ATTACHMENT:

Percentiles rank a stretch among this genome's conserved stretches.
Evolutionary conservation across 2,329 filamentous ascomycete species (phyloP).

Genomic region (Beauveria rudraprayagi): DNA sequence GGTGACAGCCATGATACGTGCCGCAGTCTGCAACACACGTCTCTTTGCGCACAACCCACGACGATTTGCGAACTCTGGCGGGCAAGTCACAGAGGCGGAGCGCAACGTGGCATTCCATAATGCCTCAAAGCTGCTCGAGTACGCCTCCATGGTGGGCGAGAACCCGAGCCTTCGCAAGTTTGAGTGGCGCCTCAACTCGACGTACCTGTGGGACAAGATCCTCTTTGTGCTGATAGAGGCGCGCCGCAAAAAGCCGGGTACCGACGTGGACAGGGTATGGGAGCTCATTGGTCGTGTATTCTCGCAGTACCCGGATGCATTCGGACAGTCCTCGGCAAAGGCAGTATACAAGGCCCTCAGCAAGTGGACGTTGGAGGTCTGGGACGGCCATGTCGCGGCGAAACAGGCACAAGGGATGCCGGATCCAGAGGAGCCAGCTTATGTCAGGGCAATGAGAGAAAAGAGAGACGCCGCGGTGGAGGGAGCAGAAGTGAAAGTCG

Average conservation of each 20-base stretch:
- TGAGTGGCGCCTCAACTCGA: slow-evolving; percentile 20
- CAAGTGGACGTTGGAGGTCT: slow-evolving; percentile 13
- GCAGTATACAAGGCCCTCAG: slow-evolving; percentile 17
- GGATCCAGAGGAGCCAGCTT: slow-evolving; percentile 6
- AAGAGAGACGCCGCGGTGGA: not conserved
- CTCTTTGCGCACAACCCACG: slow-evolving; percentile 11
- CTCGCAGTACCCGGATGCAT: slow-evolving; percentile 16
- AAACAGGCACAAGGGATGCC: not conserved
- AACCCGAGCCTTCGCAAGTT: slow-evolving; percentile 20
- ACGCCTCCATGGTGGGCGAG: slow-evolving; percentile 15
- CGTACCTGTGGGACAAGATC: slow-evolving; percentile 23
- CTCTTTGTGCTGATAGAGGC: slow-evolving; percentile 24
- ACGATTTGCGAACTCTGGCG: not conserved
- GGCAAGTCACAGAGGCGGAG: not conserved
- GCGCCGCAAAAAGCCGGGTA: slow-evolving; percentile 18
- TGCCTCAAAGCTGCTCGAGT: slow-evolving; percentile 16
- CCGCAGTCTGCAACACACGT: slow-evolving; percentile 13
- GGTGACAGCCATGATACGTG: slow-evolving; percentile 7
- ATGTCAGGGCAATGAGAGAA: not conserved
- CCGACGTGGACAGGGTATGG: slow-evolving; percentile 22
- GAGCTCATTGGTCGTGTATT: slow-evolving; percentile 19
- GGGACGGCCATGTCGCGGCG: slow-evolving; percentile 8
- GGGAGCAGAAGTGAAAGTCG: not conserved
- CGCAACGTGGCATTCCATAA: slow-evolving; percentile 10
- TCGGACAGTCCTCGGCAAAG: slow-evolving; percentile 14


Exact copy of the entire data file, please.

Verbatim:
Percentiles rank a stretch among this genome's conserved stretches.
Evolutionary conservation across 2,329 filamentous ascomycete species (phyloP).

Genomic region (Beauveria rudraprayagi): DNA sequence GGTGACAGCCATGATACGTGCCGCAGTCTGCAACACACGTCTCTTTGCGCACAACCCACGACGATTTGCGAACTCTGGCGGGCAAGTCACAGAGGCGGAGCGCAACGTGGCATTCCATAATGCCTCAAAGCTGCTCGAGTACGCCTCCATGGTGGGCGAGAACCCGAGCCTTCGCAAGTTTGAGTGGCGCCTCAACTCGACGTACCTGTGGGACAAGATCCTCTTTGTGCTGATAGAGGCGCGCCGCAAAAAGCCGGGTACCGACGTGGACAGGGTATGGGAGCTCATTGGTCGTGTATTCTCGCAGTACCCGGATGCATTCGGACAGTCCTCGGCAAAGGCAGTATACAAGGCCCTCAGCAAGTGGACGTTGGAGGTCTGGGACGGCCATGTCGCGGCGAAACAGGCACAAGGGATGCCGGATCCAGAGGAGCCAGCTTATGTCAGGGCAATGAGAGAAAAGAGAGACGCCGCGGTGGAGGGAGCAGAAGTGAAAGTCG

Average conservation of each 20-base stretch:
- TGAGTGGCGCCTCAACTCGA: slow-evolving; percentile 20
- CAAGTGGACGTTGGAGGTCT: slow-evolving; percentile 13
- GCAGTATACAAGGCCCTCAG: slow-evolving; percentile 17
- GGATCCAGAGGAGCCAGCTT: slow-evolving; percentile 6
- AAGAGAGACGCCGCGGTGGA: not conserved
- CTCTTTGCGCACAACCCACG: slow-evolving; percentile 11
- CTCGCAGTACCCGGATGCAT: slow-evolving; percentile 16
- AAACAGGCACAAGGGATGCC: not conserved
- AACCCGAGCCTTCGCAAGTT: slow-evolving; percentile 20
- ACGCCTCCATGGTGGGCGAG: slow-evolving; percentile 15
- CGTACCTGTGGGACAAGATC: slow-evolving; percentile 23
- CTCTTTGTGCTGATAGAGGC: slow-evolving; percentile 24
- ACGATTTGCGAACTCTGGCG: not conserved
- GGCAAGTCACAGAGGCGGAG: not conserved
- GCGCCGCAAAAAGCCGGGTA: slow-evolving; percentile 18
- TGCCTCAAAGCTGCTCGAGT: slow-evolving; percentile 16
- CCGCAGTCTGCAACACACGT: slow-evolving; percentile 13
- GGTGACAGCCATGATACGTG: slow-evolving; percentile 7
- ATGTCAGGGCAATGAGAGAA: not conserved
- CCGACGTGGACAGGGTATGG: slow-evolving; percentile 22
- GAGCTCATTGGTCGTGTATT: slow-evolving; percentile 19
- GGGACGGCCATGTCGCGGCG: slow-evolving; percentile 8
- GGGAGCAGAAGTGAAAGTCG: not conserved
- CGCAACGTGGCATTCCATAA: slow-evolving; percentile 10
- TCGGACAGTCCTCGGCAAAG: slow-evolving; percentile 14